The BHF and Turing are actively committed to promoting equality and diversity.
Applicants may submit proposals for up to £150,000 direct costs for projects of 6-24 months in duration.
Awards may include:
- Staff salaries (e.g. existing academic staff, research assistants or other research staff, technicians and other support staff). Please note that PhD studentships cannot be supported through this call.
- Research consumables directly attributable to the project.
- Research equipment essential for the project.
- Travel and subsistence, and other meeting costs where relevant.
How to apply
All applications must be made online via the Turing’s Flexigrant portal. Before applying read the full guidance notes.
Applicants will be required to complete the following sections on the Flexigrant portal directly or as a PDF upload to the portal, as indicated:
- Lead applicant and co-investigator details
- Lead applicants (max. 2 pages, .pdf)
- Other investigators (max. 1 page, .pdf)
- Relevant publications from the application group (max. 2 pages for all researchers combined and provided as a single .pdf)
- Scientific abstract and lay summary (max. 200 words each)
- Research proposal (max. 4 pages, plus an additional page for references if needed, as a single PDF file) that includes:
- Case for support (including background, aims and objectives, tools and methods, relevance and beneficiaries, dissemination and impact)
- Workplan (including timeline, milestones and deliverables)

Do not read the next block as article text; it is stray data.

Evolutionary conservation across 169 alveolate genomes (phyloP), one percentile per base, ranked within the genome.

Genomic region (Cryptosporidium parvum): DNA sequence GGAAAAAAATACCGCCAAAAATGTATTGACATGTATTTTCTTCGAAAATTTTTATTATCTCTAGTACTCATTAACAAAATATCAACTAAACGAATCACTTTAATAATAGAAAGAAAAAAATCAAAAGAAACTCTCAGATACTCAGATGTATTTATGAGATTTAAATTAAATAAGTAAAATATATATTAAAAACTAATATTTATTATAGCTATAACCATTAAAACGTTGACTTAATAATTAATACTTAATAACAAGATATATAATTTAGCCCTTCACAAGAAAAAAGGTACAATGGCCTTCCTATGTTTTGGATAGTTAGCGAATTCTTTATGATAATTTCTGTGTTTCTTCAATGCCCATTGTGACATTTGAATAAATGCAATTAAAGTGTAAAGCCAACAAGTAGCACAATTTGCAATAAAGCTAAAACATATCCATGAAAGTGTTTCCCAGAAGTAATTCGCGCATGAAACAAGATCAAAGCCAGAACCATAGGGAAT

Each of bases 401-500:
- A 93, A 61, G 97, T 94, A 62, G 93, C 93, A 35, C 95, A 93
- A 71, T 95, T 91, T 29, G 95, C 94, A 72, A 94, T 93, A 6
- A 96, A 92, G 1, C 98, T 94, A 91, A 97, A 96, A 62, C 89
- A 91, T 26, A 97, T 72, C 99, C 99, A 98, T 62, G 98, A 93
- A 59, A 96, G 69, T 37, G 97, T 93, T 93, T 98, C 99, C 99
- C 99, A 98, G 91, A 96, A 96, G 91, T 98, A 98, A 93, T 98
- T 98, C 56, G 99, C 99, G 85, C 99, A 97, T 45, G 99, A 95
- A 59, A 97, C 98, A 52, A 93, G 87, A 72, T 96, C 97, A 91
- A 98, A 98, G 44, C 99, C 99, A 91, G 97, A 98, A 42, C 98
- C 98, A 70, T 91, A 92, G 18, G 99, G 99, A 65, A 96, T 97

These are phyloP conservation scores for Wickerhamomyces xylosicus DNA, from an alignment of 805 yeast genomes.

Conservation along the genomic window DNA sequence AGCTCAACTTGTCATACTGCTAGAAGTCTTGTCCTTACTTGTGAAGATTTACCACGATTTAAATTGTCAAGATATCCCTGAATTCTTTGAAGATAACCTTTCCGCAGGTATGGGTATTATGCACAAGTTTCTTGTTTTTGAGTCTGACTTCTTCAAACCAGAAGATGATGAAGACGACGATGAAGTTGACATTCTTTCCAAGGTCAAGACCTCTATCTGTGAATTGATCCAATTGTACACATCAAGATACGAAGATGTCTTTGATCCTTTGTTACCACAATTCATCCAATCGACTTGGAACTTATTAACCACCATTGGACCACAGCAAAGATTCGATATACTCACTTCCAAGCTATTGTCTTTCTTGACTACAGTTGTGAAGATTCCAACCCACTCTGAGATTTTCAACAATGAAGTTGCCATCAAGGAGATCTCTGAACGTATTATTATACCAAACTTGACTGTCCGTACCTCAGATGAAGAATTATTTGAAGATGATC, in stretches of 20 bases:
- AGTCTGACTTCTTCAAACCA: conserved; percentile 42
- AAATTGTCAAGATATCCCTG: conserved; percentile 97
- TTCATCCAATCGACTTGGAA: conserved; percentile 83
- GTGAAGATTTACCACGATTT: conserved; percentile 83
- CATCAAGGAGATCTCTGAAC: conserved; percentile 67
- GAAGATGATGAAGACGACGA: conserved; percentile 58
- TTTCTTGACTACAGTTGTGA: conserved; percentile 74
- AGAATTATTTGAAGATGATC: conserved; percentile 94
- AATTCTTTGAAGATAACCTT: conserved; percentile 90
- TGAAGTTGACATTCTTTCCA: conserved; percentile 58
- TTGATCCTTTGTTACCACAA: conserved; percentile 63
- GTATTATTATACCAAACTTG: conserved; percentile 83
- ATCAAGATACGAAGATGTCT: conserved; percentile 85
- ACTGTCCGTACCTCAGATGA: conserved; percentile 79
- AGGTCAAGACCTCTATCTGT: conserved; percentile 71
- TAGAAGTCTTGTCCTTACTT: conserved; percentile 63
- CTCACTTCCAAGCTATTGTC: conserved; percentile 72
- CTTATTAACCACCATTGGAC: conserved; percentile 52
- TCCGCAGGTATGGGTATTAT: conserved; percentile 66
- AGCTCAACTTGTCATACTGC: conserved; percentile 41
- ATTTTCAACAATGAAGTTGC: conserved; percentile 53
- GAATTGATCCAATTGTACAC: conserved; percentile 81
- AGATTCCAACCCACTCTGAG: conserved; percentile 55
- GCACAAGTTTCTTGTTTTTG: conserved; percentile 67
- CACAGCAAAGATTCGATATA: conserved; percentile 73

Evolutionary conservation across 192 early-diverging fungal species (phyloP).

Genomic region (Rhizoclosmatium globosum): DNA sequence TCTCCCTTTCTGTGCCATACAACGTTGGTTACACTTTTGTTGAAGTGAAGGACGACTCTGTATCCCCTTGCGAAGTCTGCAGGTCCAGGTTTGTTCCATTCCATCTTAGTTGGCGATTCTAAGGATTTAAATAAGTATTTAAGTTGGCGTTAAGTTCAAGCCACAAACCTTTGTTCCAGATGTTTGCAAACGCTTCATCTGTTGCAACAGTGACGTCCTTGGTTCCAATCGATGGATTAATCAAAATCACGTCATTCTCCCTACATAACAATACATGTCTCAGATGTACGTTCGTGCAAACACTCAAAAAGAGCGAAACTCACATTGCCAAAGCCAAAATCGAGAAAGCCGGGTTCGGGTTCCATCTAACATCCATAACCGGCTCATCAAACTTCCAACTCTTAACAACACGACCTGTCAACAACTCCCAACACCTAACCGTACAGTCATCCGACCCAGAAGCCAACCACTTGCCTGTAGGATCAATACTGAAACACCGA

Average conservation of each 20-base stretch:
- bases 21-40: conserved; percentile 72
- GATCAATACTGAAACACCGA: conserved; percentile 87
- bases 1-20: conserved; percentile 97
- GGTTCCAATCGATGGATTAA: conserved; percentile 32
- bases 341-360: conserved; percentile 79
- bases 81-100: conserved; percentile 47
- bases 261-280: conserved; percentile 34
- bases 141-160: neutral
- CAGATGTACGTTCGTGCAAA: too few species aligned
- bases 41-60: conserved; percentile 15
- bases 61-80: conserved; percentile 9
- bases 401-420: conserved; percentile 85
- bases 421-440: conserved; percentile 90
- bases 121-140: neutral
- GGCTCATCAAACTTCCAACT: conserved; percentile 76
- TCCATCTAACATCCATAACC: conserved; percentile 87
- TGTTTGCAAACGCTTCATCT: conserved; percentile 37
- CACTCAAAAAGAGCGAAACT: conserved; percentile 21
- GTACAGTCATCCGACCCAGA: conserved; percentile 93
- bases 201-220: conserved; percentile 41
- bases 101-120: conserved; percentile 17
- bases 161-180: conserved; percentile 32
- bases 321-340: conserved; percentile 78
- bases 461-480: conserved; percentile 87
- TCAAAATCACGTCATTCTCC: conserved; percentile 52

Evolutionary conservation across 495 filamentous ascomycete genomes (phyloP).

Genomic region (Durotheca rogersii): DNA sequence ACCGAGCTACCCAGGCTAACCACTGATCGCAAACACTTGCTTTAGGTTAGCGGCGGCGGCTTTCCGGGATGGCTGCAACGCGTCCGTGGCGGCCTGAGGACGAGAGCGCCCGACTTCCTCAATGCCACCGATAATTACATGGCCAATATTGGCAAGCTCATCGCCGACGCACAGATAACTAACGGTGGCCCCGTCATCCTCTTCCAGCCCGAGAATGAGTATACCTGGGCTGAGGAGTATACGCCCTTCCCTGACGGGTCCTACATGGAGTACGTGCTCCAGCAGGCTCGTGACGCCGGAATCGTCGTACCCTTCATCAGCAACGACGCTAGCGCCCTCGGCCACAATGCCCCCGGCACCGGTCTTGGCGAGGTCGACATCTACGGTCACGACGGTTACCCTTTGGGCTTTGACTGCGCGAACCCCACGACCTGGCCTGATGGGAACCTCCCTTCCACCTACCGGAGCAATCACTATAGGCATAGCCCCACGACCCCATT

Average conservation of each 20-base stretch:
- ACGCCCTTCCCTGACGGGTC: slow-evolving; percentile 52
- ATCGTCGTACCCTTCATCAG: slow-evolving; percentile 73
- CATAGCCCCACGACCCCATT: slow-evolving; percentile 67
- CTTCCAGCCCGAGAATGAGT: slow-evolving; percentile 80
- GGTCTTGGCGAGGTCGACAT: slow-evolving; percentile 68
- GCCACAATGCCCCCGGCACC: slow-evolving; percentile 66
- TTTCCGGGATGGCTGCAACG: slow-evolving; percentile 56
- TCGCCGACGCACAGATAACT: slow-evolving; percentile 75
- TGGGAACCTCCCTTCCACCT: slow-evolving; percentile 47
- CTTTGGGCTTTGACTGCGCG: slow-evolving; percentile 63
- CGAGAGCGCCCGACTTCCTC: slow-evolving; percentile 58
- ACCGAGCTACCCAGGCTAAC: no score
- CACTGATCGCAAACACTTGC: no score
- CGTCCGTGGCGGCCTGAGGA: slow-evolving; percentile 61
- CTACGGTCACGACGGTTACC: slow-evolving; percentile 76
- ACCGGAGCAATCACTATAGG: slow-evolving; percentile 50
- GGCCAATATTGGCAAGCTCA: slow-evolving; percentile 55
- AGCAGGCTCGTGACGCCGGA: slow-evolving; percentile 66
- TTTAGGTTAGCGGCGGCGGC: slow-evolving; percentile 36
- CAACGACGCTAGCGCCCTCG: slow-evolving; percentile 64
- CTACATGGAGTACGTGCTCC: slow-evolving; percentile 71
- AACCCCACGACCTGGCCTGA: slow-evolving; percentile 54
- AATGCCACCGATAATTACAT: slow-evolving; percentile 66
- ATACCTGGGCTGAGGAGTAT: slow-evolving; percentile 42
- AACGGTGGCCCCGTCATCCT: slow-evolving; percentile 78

- Financial details:
- Directly Allocated (e.g. staff salaries)
- Directly Incurred (e.g. consumables, equipment)
- Other costs (e.g. travel & subsistence)
- Impact statement (max. 200 words)
- Ethical approval status from applicants’ academic institution and confirmation of consent for data use
- Letters of support (to show support from applicants’ academic institutions to cover indirect costs and where specific provision of resources is stated in the application, .pdf)
Applications must be submitted no later than 09:00 GMT on 16 October 2017.
Only applications submitted through the Turing’s Flexigrant system will be accepted for processing. The application submitted through Flexigrant will be taken to be the final version, and will be the version used for assessment.
All applications will be assessed by a specially-constituted multidisciplinary panel, chaired by Professor Neil Lawrence and Professor Andrew Morris, against the following criteria:
- Innovative nature and added value of the proposed work
- Availability and quality of data
- Impact of anticipated outcomes
- Potential added value of combined expertise of co-investigators
- Value for money
What we will do with your information
In accordance with the Data Protection Act 1998, the personal information that you provide within the application will specifically be used for the purpose of administering this call. The information will be viewed by BHF and Turing staff and selection panel members, and your information will not be used for any other purpose without your specific consent.
Application and award timetable
Opening date for applications4 September 2017
Closing date for applications09:00 on 16 October 2017
Review panel meetingDecember 2017
Project start dateBy mid-April 2018
If you are a cardiovascular researcher that would like to collaborate with a Turing-based data scientist, or if you have questions about the application process or any other aspect of the call, please contact Dr Mahlet Zimeta, Programme Manager ([email protected] ).